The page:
Security of Tenure
While there is support for harmonized retail tenancy legislation around Australia, retail tenancy legislation remains a state matter. Fifteen years ago the Victorian Parliament passed legislation that specifically regulated the relationship between landlords and tenants in retail tenancies for the first time. The legislation was designed to protect small business tenants against perceived inequities when dealing with their landlords. The first legislation was the Retail Tenancies Act 1986. In 1998 the Retail Tenancies Reform Act came into force in response to perceived deficiencies in the 1986 act. However, the Reform Act's effectiveness has been questioned. There are now three regimes that might potentially apply to retail tenancies:
- the Property Law Act 1958, which applies to all tenancies and is the only legislation relevant if a lease was entered into before September 1987, or if the lease is outside the scope of the 1986 act or the Reform Act because of special factors, including the area of the premises let and the status of the tenant;
- the 1986 act, which still applies to leases granted between September 1987 and June 1998; and
- the Reform Act, which applies to leases granted (or renewed) since July 1 1988.
The Victorian government has implemented an extensive review of the workings of the 1986 act and the Reform Act with a view to eliminating inconsistencies, addressing anomalies and identifying other reforms that are necessary or desirable to provide retail tenants with appropriate protection.
Under the Reform Act the focus of protection falls on small retail businesses, because of a general lack of sufficient relevant information available to them in order for them to make a commercially advantageous decision, and their weaker bargaining position in the marketplace. The current approach limits protection by excluding tenants with a lease for premises with a floor area of over 1,000 square metres, as well as public corporations and franchisees. The review addresses these exemptions and acknowledges the difficulty in identifying a suitable criterion for identifying a business as a 'small business'. The current drafting of the exemption relating to public corporations unfairly excludes small businesses operating under a company structure from the scope of the Reform Act. The suggested response is to differentiate between listed and unlisted companies as defined in the Corporations Act 2000, extending protection only to unlisted companies. The rationale behind exempting listed companies is based on the suggested close correlation between listed companies and big business. However, this recommendation is far from adequate. The reality is that some privately owned retail chains are larger than retail businesses operated by a listed public company. The proposed criteria would thus retain protection for large retail chains with bargaining power equal to or greater than the landlord's.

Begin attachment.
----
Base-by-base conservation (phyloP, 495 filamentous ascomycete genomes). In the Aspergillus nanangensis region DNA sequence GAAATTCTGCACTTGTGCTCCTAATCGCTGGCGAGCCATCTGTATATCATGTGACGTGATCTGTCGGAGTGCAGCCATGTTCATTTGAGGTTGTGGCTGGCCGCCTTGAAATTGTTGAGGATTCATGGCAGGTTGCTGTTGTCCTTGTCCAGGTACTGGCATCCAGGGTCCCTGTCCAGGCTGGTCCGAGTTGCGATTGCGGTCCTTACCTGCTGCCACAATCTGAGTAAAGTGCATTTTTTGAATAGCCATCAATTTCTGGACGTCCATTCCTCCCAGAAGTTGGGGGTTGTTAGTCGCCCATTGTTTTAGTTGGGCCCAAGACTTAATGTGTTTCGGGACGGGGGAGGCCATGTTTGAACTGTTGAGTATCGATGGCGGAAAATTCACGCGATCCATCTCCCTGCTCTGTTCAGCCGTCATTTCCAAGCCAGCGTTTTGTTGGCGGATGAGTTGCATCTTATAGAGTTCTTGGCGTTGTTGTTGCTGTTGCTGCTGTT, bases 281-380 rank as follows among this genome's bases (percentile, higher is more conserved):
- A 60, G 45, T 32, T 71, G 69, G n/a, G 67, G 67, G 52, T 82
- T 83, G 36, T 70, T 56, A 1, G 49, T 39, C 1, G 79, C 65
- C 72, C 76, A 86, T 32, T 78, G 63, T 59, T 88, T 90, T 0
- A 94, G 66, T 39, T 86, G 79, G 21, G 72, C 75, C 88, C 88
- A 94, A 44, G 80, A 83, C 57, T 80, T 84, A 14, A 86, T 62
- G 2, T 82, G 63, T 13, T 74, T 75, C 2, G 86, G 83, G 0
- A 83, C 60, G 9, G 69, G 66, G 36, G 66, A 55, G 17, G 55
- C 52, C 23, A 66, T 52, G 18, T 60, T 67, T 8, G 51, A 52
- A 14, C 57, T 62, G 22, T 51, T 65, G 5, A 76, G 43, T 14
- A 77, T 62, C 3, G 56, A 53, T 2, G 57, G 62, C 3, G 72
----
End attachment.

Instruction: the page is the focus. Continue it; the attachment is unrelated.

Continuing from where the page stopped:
The proposed distinction between small and large companies is coupled with a prescribed rent threshold as the most effective way of determining which retail tenants should be afforded protection under the Reform Act. Currently there is no proposal to set different market rent levels based on the area in which the retail business is located.
The Reform Act's scope extends to businesses involved in providing professional services, such as lawyers, architects and medical specialists. Doubts as to whether protection should be extended to professional practices were based on policy considerations. In particular, the successful operation of a professional practice is generally not dependent on its location and a location change would do little to affect adversely its business. Despite this argument the review recommends that commercial tenants retain coverage under the Reform Act. The justification is based on two factors. First, some tenants operating professional services businesses face the same information and negotiation disadvantages as retail tenants. Second, there is a growing trend for professional services to locate in shopping centres. The need for legislative intervention is questioned as commercial and professional tenants possess the resources to negotiate a lease.